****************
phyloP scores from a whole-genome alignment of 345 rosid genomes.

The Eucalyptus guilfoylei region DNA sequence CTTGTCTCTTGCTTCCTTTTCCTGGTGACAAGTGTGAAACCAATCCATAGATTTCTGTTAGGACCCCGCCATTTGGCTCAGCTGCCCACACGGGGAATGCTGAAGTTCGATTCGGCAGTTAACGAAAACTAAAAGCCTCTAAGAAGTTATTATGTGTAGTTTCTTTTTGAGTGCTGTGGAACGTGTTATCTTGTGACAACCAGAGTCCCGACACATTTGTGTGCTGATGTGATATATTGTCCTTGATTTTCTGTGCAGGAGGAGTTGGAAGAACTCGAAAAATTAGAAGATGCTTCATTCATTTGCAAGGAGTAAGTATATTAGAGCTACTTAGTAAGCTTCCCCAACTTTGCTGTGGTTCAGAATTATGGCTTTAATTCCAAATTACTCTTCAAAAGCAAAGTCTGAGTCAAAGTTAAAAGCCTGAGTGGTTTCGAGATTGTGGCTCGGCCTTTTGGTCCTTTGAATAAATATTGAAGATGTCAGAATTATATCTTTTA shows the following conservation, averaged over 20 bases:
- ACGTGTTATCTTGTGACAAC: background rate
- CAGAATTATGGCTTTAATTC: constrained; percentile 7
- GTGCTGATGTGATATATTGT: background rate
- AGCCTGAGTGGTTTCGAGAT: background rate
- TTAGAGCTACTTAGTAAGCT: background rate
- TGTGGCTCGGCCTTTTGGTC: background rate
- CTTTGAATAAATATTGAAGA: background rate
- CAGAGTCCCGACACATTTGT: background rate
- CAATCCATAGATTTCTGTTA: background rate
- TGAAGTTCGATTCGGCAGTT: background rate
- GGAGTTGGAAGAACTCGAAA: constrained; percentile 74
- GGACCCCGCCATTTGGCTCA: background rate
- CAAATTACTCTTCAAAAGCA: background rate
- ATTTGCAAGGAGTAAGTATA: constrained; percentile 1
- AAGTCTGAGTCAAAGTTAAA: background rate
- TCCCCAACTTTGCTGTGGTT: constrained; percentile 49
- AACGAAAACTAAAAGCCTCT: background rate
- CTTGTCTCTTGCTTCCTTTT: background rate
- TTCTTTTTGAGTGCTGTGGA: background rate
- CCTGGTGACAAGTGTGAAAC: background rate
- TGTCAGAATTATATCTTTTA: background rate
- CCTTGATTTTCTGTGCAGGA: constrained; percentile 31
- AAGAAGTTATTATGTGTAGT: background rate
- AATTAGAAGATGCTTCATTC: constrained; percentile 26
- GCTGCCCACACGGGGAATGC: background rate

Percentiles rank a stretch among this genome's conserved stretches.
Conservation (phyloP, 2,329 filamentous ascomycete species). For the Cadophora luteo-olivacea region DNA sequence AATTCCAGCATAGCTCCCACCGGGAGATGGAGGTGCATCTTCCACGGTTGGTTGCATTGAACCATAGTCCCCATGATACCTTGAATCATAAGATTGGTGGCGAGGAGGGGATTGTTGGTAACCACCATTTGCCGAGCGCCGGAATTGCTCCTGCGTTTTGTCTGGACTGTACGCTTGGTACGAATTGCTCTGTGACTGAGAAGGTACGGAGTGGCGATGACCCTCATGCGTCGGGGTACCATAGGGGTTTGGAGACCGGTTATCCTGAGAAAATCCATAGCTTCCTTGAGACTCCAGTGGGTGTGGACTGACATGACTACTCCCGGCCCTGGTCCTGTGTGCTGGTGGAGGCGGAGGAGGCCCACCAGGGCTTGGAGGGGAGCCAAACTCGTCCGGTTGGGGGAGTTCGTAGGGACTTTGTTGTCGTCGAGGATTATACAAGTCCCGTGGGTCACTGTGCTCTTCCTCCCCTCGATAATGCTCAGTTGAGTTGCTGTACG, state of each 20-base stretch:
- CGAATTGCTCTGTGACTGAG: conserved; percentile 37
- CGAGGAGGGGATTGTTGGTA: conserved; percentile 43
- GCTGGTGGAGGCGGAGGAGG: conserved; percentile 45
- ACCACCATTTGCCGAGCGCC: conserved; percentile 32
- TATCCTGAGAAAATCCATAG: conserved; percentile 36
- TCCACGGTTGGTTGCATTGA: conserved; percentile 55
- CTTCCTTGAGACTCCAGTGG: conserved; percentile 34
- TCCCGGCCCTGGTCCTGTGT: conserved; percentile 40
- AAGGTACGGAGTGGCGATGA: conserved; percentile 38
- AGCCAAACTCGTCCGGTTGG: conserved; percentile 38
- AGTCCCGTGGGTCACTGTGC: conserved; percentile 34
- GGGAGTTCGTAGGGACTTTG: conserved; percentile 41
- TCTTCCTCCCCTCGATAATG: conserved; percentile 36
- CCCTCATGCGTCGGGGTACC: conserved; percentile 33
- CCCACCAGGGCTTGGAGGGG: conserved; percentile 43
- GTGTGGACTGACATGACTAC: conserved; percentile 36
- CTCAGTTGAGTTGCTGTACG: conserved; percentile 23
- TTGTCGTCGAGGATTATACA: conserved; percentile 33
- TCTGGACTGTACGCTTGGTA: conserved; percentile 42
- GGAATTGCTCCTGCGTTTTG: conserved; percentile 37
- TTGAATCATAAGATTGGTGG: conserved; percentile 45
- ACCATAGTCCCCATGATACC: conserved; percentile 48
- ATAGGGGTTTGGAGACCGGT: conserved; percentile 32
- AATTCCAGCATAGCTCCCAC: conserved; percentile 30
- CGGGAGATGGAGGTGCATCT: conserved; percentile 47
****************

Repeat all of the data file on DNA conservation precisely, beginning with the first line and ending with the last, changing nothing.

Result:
phyloP scores from a whole-genome alignment of 345 rosid genomes.

The Eucalyptus guilfoylei region DNA sequence CTTGTCTCTTGCTTCCTTTTCCTGGTGACAAGTGTGAAACCAATCCATAGATTTCTGTTAGGACCCCGCCATTTGGCTCAGCTGCCCACACGGGGAATGCTGAAGTTCGATTCGGCAGTTAACGAAAACTAAAAGCCTCTAAGAAGTTATTATGTGTAGTTTCTTTTTGAGTGCTGTGGAACGTGTTATCTTGTGACAACCAGAGTCCCGACACATTTGTGTGCTGATGTGATATATTGTCCTTGATTTTCTGTGCAGGAGGAGTTGGAAGAACTCGAAAAATTAGAAGATGCTTCATTCATTTGCAAGGAGTAAGTATATTAGAGCTACTTAGTAAGCTTCCCCAACTTTGCTGTGGTTCAGAATTATGGCTTTAATTCCAAATTACTCTTCAAAAGCAAAGTCTGAGTCAAAGTTAAAAGCCTGAGTGGTTTCGAGATTGTGGCTCGGCCTTTTGGTCCTTTGAATAAATATTGAAGATGTCAGAATTATATCTTTTA shows the following conservation, averaged over 20 bases:
- ACGTGTTATCTTGTGACAAC: background rate
- CAGAATTATGGCTTTAATTC: constrained; percentile 7
- GTGCTGATGTGATATATTGT: background rate
- AGCCTGAGTGGTTTCGAGAT: background rate
- TTAGAGCTACTTAGTAAGCT: background rate
- TGTGGCTCGGCCTTTTGGTC: background rate
- CTTTGAATAAATATTGAAGA: background rate
- CAGAGTCCCGACACATTTGT: background rate
- CAATCCATAGATTTCTGTTA: background rate
- TGAAGTTCGATTCGGCAGTT: background rate
- GGAGTTGGAAGAACTCGAAA: constrained; percentile 74
- GGACCCCGCCATTTGGCTCA: background rate
- CAAATTACTCTTCAAAAGCA: background rate
- ATTTGCAAGGAGTAAGTATA: constrained; percentile 1
- AAGTCTGAGTCAAAGTTAAA: background rate
- TCCCCAACTTTGCTGTGGTT: constrained; percentile 49
- AACGAAAACTAAAAGCCTCT: background rate
- CTTGTCTCTTGCTTCCTTTT: background rate
- TTCTTTTTGAGTGCTGTGGA: background rate
- CCTGGTGACAAGTGTGAAAC: background rate
- TGTCAGAATTATATCTTTTA: background rate
- CCTTGATTTTCTGTGCAGGA: constrained; percentile 31
- AAGAAGTTATTATGTGTAGT: background rate
- AATTAGAAGATGCTTCATTC: constrained; percentile 26
- GCTGCCCACACGGGGAATGC: background rate

Percentiles rank a stretch among this genome's conserved stretches.
Conservation (phyloP, 2,329 filamentous ascomycete species). For the Cadophora luteo-olivacea region DNA sequence AATTCCAGCATAGCTCCCACCGGGAGATGGAGGTGCATCTTCCACGGTTGGTTGCATTGAACCATAGTCCCCATGATACCTTGAATCATAAGATTGGTGGCGAGGAGGGGATTGTTGGTAACCACCATTTGCCGAGCGCCGGAATTGCTCCTGCGTTTTGTCTGGACTGTACGCTTGGTACGAATTGCTCTGTGACTGAGAAGGTACGGAGTGGCGATGACCCTCATGCGTCGGGGTACCATAGGGGTTTGGAGACCGGTTATCCTGAGAAAATCCATAGCTTCCTTGAGACTCCAGTGGGTGTGGACTGACATGACTACTCCCGGCCCTGGTCCTGTGTGCTGGTGGAGGCGGAGGAGGCCCACCAGGGCTTGGAGGGGAGCCAAACTCGTCCGGTTGGGGGAGTTCGTAGGGACTTTGTTGTCGTCGAGGATTATACAAGTCCCGTGGGTCACTGTGCTCTTCCTCCCCTCGATAATGCTCAGTTGAGTTGCTGTACG, state of each 20-base stretch:
- CGAATTGCTCTGTGACTGAG: conserved; percentile 37
- CGAGGAGGGGATTGTTGGTA: conserved; percentile 43
- GCTGGTGGAGGCGGAGGAGG: conserved; percentile 45
- ACCACCATTTGCCGAGCGCC: conserved; percentile 32
- TATCCTGAGAAAATCCATAG: conserved; percentile 36
- TCCACGGTTGGTTGCATTGA: conserved; percentile 55
- CTTCCTTGAGACTCCAGTGG: conserved; percentile 34
- TCCCGGCCCTGGTCCTGTGT: conserved; percentile 40
- AAGGTACGGAGTGGCGATGA: conserved; percentile 38
- AGCCAAACTCGTCCGGTTGG: conserved; percentile 38
- AGTCCCGTGGGTCACTGTGC: conserved; percentile 34
- GGGAGTTCGTAGGGACTTTG: conserved; percentile 41
- TCTTCCTCCCCTCGATAATG: conserved; percentile 36
- CCCTCATGCGTCGGGGTACC: conserved; percentile 33
- CCCACCAGGGCTTGGAGGGG: conserved; percentile 43
- GTGTGGACTGACATGACTAC: conserved; percentile 36
- CTCAGTTGAGTTGCTGTACG: conserved; percentile 23
- TTGTCGTCGAGGATTATACA: conserved; percentile 33
- TCTGGACTGTACGCTTGGTA: conserved; percentile 42
- GGAATTGCTCCTGCGTTTTG: conserved; percentile 37
- TTGAATCATAAGATTGGTGG: conserved; percentile 45
- ACCATAGTCCCCATGATACC: conserved; percentile 48
- ATAGGGGTTTGGAGACCGGT: conserved; percentile 32
- AATTCCAGCATAGCTCCCAC: conserved; percentile 30
- CGGGAGATGGAGGTGCATCT: conserved; percentile 47